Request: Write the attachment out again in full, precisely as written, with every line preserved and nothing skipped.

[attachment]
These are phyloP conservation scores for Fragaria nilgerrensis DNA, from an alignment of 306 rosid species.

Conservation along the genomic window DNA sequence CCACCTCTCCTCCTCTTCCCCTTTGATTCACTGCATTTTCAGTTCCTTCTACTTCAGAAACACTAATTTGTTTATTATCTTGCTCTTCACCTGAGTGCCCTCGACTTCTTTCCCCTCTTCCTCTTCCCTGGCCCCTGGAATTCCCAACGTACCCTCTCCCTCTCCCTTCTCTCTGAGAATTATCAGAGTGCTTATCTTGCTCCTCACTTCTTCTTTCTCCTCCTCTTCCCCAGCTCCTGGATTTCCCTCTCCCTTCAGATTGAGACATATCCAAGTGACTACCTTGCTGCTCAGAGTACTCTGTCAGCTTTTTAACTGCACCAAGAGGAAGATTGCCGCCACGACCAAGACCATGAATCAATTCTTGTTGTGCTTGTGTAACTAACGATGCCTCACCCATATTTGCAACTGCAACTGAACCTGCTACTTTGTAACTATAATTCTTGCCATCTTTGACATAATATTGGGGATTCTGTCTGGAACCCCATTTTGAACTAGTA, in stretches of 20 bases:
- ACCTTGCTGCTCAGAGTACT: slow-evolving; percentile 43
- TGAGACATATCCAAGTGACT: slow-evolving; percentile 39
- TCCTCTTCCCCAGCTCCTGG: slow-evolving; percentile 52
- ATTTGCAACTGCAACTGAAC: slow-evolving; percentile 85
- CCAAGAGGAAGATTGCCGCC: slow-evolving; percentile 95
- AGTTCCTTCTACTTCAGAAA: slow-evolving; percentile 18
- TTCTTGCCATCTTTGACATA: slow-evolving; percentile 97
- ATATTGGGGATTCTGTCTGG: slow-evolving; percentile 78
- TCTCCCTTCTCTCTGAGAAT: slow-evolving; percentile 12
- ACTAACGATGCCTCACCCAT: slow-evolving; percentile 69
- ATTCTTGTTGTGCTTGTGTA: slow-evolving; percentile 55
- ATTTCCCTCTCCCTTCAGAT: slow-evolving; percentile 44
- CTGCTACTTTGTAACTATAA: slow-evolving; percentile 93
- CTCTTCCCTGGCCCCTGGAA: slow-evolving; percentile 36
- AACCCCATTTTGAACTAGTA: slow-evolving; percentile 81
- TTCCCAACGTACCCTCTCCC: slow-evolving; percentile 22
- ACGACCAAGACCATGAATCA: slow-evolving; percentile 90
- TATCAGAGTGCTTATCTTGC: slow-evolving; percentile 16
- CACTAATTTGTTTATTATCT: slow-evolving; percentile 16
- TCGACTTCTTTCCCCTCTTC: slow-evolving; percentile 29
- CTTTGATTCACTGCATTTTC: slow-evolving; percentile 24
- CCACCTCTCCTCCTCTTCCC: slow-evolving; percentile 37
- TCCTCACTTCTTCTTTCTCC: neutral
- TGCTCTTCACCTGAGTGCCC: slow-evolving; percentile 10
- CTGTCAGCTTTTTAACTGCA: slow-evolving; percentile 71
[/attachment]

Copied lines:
These are phyloP conservation scores for Fragaria nilgerrensis DNA, from an alignment of 306 rosid species.

Conservation along the genomic window DNA sequence CCACCTCTCCTCCTCTTCCCCTTTGATTCACTGCATTTTCAGTTCCTTCTACTTCAGAAACACTAATTTGTTTATTATCTTGCTCTTCACCTGAGTGCCCTCGACTTCTTTCCCCTCTTCCTCTTCCCTGGCCCCTGGAATTCCCAACGTACCCTCTCCCTCTCCCTTCTCTCTGAGAATTATCAGAGTGCTTATCTTGCTCCTCACTTCTTCTTTCTCCTCCTCTTCCCCAGCTCCTGGATTTCCCTCTCCCTTCAGATTGAGACATATCCAAGTGACTACCTTGCTGCTCAGAGTACTCTGTCAGCTTTTTAACTGCACCAAGAGGAAGATTGCCGCCACGACCAAGACCATGAATCAATTCTTGTTGTGCTTGTGTAACTAACGATGCCTCACCCATATTTGCAACTGCAACTGAACCTGCTACTTTGTAACTATAATTCTTGCCATCTTTGACATAATATTGGGGATTCTGTCTGGAACCCCATTTTGAACTAGTA, in stretches of 20 bases:
- ACCTTGCTGCTCAGAGTACT: slow-evolving; percentile 43
- TGAGACATATCCAAGTGACT: slow-evolving; percentile 39
- TCCTCTTCCCCAGCTCCTGG: slow-evolving; percentile 52
- ATTTGCAACTGCAACTGAAC: slow-evolving; percentile 85
- CCAAGAGGAAGATTGCCGCC: slow-evolving; percentile 95
- AGTTCCTTCTACTTCAGAAA: slow-evolving; percentile 18
- TTCTTGCCATCTTTGACATA: slow-evolving; percentile 97
- ATATTGGGGATTCTGTCTGG: slow-evolving; percentile 78
- TCTCCCTTCTCTCTGAGAAT: slow-evolving; percentile 12
- ACTAACGATGCCTCACCCAT: slow-evolving; percentile 69
- ATTCTTGTTGTGCTTGTGTA: slow-evolving; percentile 55
- ATTTCCCTCTCCCTTCAGAT: slow-evolving; percentile 44
- CTGCTACTTTGTAACTATAA: slow-evolving; percentile 93
- CTCTTCCCTGGCCCCTGGAA: slow-evolving; percentile 36
- AACCCCATTTTGAACTAGTA: slow-evolving; percentile 81
- TTCCCAACGTACCCTCTCCC: slow-evolving; percentile 22
- ACGACCAAGACCATGAATCA: slow-evolving; percentile 90
- TATCAGAGTGCTTATCTTGC: slow-evolving; percentile 16
- CACTAATTTGTTTATTATCT: slow-evolving; percentile 16
- TCGACTTCTTTCCCCTCTTC: slow-evolving; percentile 29
- CTTTGATTCACTGCATTTTC: slow-evolving; percentile 24
- CCACCTCTCCTCCTCTTCCC: slow-evolving; percentile 37
- TCCTCACTTCTTCTTTCTCC: neutral
- TGCTCTTCACCTGAGTGCCC: slow-evolving; percentile 10
- CTGTCAGCTTTTTAACTGCA: slow-evolving; percentile 71